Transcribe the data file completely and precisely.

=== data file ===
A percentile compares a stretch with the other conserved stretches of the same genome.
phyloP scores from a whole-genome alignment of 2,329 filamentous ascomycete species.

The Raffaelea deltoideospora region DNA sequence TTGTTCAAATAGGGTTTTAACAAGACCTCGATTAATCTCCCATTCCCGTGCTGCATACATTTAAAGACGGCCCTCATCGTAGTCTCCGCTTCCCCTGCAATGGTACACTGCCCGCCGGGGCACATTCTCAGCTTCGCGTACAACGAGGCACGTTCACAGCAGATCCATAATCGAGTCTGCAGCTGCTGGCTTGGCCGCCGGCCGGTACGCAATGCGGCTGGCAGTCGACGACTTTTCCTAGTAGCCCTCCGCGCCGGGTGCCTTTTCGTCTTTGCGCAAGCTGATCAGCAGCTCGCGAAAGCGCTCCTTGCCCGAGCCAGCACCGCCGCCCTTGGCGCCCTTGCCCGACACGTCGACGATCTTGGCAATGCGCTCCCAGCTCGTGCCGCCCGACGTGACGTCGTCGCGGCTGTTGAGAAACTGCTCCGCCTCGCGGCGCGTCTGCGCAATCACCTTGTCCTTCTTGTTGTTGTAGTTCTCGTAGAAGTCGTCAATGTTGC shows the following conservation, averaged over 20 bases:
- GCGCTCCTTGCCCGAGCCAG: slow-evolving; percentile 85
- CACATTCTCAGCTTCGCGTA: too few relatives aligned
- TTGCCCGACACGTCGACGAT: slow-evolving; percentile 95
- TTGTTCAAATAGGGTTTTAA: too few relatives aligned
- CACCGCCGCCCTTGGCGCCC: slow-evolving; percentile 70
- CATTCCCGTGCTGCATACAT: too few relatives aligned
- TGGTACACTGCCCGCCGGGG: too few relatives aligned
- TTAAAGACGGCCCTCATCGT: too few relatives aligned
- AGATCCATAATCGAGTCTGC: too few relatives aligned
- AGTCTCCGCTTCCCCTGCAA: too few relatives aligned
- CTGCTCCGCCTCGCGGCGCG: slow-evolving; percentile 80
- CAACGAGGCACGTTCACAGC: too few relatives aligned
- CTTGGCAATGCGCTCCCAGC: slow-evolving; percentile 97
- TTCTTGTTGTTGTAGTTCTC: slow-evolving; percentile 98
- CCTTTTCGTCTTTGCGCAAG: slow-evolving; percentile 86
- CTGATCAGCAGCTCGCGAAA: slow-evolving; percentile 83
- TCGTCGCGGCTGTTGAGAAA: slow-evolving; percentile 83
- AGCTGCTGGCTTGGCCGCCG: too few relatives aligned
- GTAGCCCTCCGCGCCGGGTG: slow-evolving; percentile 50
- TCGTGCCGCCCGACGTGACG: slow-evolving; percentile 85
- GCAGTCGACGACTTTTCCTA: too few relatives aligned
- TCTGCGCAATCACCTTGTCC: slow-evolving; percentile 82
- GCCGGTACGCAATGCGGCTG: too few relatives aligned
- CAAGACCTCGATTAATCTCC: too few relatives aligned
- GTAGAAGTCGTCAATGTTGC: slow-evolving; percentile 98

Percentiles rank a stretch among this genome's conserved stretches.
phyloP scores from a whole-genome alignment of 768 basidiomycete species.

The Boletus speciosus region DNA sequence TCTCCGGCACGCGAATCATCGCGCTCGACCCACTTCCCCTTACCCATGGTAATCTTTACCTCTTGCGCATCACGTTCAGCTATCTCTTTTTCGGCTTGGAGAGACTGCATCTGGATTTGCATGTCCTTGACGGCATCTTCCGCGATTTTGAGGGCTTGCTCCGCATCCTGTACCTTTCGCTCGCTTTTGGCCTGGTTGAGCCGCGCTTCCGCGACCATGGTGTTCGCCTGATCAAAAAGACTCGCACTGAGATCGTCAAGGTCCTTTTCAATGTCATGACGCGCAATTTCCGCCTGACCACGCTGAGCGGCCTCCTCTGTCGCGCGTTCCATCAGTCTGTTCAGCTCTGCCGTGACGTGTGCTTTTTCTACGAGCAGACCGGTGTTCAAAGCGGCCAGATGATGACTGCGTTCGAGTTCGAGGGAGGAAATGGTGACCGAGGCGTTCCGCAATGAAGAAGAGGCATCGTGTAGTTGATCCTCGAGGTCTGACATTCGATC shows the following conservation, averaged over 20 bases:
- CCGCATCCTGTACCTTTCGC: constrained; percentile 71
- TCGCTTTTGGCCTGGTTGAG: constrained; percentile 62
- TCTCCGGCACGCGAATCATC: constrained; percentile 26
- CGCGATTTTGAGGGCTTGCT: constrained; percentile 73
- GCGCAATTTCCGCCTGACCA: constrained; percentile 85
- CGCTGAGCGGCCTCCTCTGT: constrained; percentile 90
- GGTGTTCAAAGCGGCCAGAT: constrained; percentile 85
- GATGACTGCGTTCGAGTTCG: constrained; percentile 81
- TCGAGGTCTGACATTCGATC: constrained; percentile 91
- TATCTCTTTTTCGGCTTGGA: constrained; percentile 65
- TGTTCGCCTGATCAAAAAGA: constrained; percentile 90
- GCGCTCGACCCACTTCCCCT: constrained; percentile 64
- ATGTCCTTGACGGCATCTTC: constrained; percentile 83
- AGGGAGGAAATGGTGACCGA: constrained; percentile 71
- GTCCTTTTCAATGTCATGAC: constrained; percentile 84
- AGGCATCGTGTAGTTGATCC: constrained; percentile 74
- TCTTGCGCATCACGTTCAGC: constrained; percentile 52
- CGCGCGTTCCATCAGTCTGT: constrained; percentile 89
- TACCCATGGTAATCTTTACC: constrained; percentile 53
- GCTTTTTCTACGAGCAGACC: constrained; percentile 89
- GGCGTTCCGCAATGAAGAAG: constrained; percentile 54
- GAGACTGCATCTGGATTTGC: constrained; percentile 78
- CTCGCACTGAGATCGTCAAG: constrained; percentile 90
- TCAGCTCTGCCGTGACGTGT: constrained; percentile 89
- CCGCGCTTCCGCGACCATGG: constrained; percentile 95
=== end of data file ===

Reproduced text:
A percentile compares a stretch with the other conserved stretches of the same genome.
phyloP scores from a whole-genome alignment of 2,329 filamentous ascomycete species.

The Raffaelea deltoideospora region DNA sequence TTGTTCAAATAGGGTTTTAACAAGACCTCGATTAATCTCCCATTCCCGTGCTGCATACATTTAAAGACGGCCCTCATCGTAGTCTCCGCTTCCCCTGCAATGGTACACTGCCCGCCGGGGCACATTCTCAGCTTCGCGTACAACGAGGCACGTTCACAGCAGATCCATAATCGAGTCTGCAGCTGCTGGCTTGGCCGCCGGCCGGTACGCAATGCGGCTGGCAGTCGACGACTTTTCCTAGTAGCCCTCCGCGCCGGGTGCCTTTTCGTCTTTGCGCAAGCTGATCAGCAGCTCGCGAAAGCGCTCCTTGCCCGAGCCAGCACCGCCGCCCTTGGCGCCCTTGCCCGACACGTCGACGATCTTGGCAATGCGCTCCCAGCTCGTGCCGCCCGACGTGACGTCGTCGCGGCTGTTGAGAAACTGCTCCGCCTCGCGGCGCGTCTGCGCAATCACCTTGTCCTTCTTGTTGTTGTAGTTCTCGTAGAAGTCGTCAATGTTGC shows the following conservation, averaged over 20 bases:
- GCGCTCCTTGCCCGAGCCAG: slow-evolving; percentile 85
- CACATTCTCAGCTTCGCGTA: too few relatives aligned
- TTGCCCGACACGTCGACGAT: slow-evolving; percentile 95
- TTGTTCAAATAGGGTTTTAA: too few relatives aligned
- CACCGCCGCCCTTGGCGCCC: slow-evolving; percentile 70
- CATTCCCGTGCTGCATACAT: too few relatives aligned
- TGGTACACTGCCCGCCGGGG: too few relatives aligned
- TTAAAGACGGCCCTCATCGT: too few relatives aligned
- AGATCCATAATCGAGTCTGC: too few relatives aligned
- AGTCTCCGCTTCCCCTGCAA: too few relatives aligned
- CTGCTCCGCCTCGCGGCGCG: slow-evolving; percentile 80
- CAACGAGGCACGTTCACAGC: too few relatives aligned
- CTTGGCAATGCGCTCCCAGC: slow-evolving; percentile 97
- TTCTTGTTGTTGTAGTTCTC: slow-evolving; percentile 98
- CCTTTTCGTCTTTGCGCAAG: slow-evolving; percentile 86
- CTGATCAGCAGCTCGCGAAA: slow-evolving; percentile 83
- TCGTCGCGGCTGTTGAGAAA: slow-evolving; percentile 83
- AGCTGCTGGCTTGGCCGCCG: too few relatives aligned
- GTAGCCCTCCGCGCCGGGTG: slow-evolving; percentile 50
- TCGTGCCGCCCGACGTGACG: slow-evolving; percentile 85
- GCAGTCGACGACTTTTCCTA: too few relatives aligned
- TCTGCGCAATCACCTTGTCC: slow-evolving; percentile 82
- GCCGGTACGCAATGCGGCTG: too few relatives aligned
- CAAGACCTCGATTAATCTCC: too few relatives aligned
- GTAGAAGTCGTCAATGTTGC: slow-evolving; percentile 98

Percentiles rank a stretch among this genome's conserved stretches.
phyloP scores from a whole-genome alignment of 768 basidiomycete species.

The Boletus speciosus region DNA sequence TCTCCGGCACGCGAATCATCGCGCTCGACCCACTTCCCCTTACCCATGGTAATCTTTACCTCTTGCGCATCACGTTCAGCTATCTCTTTTTCGGCTTGGAGAGACTGCATCTGGATTTGCATGTCCTTGACGGCATCTTCCGCGATTTTGAGGGCTTGCTCCGCATCCTGTACCTTTCGCTCGCTTTTGGCCTGGTTGAGCCGCGCTTCCGCGACCATGGTGTTCGCCTGATCAAAAAGACTCGCACTGAGATCGTCAAGGTCCTTTTCAATGTCATGACGCGCAATTTCCGCCTGACCACGCTGAGCGGCCTCCTCTGTCGCGCGTTCCATCAGTCTGTTCAGCTCTGCCGTGACGTGTGCTTTTTCTACGAGCAGACCGGTGTTCAAAGCGGCCAGATGATGACTGCGTTCGAGTTCGAGGGAGGAAATGGTGACCGAGGCGTTCCGCAATGAAGAAGAGGCATCGTGTAGTTGATCCTCGAGGTCTGACATTCGATC shows the following conservation, averaged over 20 bases:
- CCGCATCCTGTACCTTTCGC: constrained; percentile 71
- TCGCTTTTGGCCTGGTTGAG: constrained; percentile 62
- TCTCCGGCACGCGAATCATC: constrained; percentile 26
- CGCGATTTTGAGGGCTTGCT: constrained; percentile 73
- GCGCAATTTCCGCCTGACCA: constrained; percentile 85
- CGCTGAGCGGCCTCCTCTGT: constrained; percentile 90
- GGTGTTCAAAGCGGCCAGAT: constrained; percentile 85
- GATGACTGCGTTCGAGTTCG: constrained; percentile 81
- TCGAGGTCTGACATTCGATC: constrained; percentile 91
- TATCTCTTTTTCGGCTTGGA: constrained; percentile 65
- TGTTCGCCTGATCAAAAAGA: constrained; percentile 90
- GCGCTCGACCCACTTCCCCT: constrained; percentile 64
- ATGTCCTTGACGGCATCTTC: constrained; percentile 83
- AGGGAGGAAATGGTGACCGA: constrained; percentile 71
- GTCCTTTTCAATGTCATGAC: constrained; percentile 84
- AGGCATCGTGTAGTTGATCC: constrained; percentile 74
- TCTTGCGCATCACGTTCAGC: constrained; percentile 52
- CGCGCGTTCCATCAGTCTGT: constrained; percentile 89
- TACCCATGGTAATCTTTACC: constrained; percentile 53
- GCTTTTTCTACGAGCAGACC: constrained; percentile 89
- GGCGTTCCGCAATGAAGAAG: constrained; percentile 54
- GAGACTGCATCTGGATTTGC: constrained; percentile 78
- CTCGCACTGAGATCGTCAAG: constrained; percentile 90
- TCAGCTCTGCCGTGACGTGT: constrained; percentile 89
- CCGCGCTTCCGCGACCATGG: constrained; percentile 95